Cowboy Partners’ website includes photos of more than two dozen apartment projects across five states, but perhaps the best place to start is in Ogden — a city with obvious similarities to Provo — with the Liberty Junction project.
Like the proposed project in Provo, Liberty Junction is a mixed-use development in the heart of Ogden’s downtown. These pictures come from the Cowboy Partners website as well as Google street view:
So far there’s no evidence to suggest that the Provo development will resemble the one in Ogden — and in fact the Daily Herald description mentions differences such as townhouses — but these pictures at least offer insights into the philosophy Cowboy Partners brings to a downtown development. Here’s what the website had to say about the Ogden project:
You can shop ‘til you drop, dine at world class eateries, and catch a movie at the thirteen-screen megaplex theater right at your doorstep. You can also take in some family fun at the City’s adventure center. Liberty Junction is a masterfully designed residential community that is also within walking distance of virtually all the excitement that downtown Ogden has to offer.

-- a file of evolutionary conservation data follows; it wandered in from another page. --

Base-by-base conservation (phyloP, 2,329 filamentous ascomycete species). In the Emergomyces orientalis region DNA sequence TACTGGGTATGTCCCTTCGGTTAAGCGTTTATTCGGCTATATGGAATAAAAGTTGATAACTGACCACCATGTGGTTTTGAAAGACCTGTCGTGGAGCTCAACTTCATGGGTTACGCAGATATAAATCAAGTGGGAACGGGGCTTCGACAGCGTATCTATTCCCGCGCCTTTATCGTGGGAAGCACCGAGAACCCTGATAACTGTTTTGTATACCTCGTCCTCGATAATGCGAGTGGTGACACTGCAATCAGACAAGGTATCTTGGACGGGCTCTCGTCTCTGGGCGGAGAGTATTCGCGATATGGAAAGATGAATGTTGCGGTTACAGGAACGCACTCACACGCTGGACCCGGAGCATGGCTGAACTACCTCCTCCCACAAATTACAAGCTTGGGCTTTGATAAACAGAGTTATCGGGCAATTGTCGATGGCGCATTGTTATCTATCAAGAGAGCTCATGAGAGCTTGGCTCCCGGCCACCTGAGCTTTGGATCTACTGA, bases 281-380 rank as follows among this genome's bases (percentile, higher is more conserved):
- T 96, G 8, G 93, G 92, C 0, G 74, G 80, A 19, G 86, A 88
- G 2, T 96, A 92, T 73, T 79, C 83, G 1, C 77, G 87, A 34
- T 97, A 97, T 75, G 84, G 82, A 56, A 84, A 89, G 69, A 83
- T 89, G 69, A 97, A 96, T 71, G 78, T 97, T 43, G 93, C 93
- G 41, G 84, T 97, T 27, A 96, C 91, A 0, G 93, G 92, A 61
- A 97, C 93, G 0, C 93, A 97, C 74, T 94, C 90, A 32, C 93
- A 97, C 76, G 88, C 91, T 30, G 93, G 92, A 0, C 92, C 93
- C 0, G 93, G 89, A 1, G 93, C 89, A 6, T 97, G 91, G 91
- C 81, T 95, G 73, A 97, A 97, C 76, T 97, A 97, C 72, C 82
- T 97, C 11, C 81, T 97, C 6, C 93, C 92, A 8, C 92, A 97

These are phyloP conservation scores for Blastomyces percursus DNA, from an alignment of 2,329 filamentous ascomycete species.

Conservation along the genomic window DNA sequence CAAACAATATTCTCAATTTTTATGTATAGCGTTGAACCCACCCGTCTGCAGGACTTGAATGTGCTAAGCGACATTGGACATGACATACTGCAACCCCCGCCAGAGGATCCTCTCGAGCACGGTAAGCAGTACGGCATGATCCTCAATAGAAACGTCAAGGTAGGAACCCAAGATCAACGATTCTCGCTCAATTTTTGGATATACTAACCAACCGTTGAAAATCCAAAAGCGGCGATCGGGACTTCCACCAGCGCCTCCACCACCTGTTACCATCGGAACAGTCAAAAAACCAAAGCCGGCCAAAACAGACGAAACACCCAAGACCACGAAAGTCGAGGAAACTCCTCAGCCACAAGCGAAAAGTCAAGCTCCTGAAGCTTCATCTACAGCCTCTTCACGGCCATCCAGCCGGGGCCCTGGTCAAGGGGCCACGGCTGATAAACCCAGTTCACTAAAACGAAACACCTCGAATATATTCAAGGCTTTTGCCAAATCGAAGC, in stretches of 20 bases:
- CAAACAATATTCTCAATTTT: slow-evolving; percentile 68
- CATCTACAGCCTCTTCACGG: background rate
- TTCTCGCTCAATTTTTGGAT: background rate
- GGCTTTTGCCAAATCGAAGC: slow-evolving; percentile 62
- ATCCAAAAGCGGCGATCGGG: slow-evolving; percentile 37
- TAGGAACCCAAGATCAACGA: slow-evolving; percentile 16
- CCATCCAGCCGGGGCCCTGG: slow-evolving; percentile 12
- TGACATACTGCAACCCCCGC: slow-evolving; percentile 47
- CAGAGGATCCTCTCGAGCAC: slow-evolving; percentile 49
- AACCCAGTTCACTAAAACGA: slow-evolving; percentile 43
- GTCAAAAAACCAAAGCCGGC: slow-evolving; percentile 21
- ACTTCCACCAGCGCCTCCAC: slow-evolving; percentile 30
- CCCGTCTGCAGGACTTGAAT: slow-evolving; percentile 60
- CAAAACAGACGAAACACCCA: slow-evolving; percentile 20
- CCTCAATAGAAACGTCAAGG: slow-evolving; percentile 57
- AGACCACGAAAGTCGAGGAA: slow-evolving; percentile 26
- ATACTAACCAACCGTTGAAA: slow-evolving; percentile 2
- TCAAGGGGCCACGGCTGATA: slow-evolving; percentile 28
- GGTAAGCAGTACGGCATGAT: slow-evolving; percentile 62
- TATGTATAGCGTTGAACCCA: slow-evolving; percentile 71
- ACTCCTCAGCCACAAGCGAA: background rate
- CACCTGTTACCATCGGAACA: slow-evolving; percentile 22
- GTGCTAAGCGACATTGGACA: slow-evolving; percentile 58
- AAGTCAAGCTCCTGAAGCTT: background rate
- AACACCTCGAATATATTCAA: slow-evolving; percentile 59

Cowboy Partners has also done several projects in Salt Lake City. Those projects include Liberty City Walk (“where cottage style architecture meets contemporary city living”), Liberty Metro (“come relax in your own space in a building that offers lodge-style living”), Liberty Midtown (“surrounded by shops, boutiques, galleries and world class restaurants”), and some condos at City Creek. Most of the pages for these projects lack extensive exterior photos (and WordPress would only let me include one gallery anyway), but they are nevertheless illuminative.
The company’s website also provides this mission statement:
The mission of Cowboy Partners is creating extraordinary places for people. Widely recognized as one of the premier multi-family and mixed-use developers in the West, Cowboy Partners represents the best in the creation of innovative, imaginative, and inviting residential communities and mixed-use neighborhoods.
It’s obviously too early to formulate any opinion on the proposed development in downtown Provo — though I’ve heard a few people speak very highly of it — but hopefully this information at least provides some background on the company that will likely carry it out.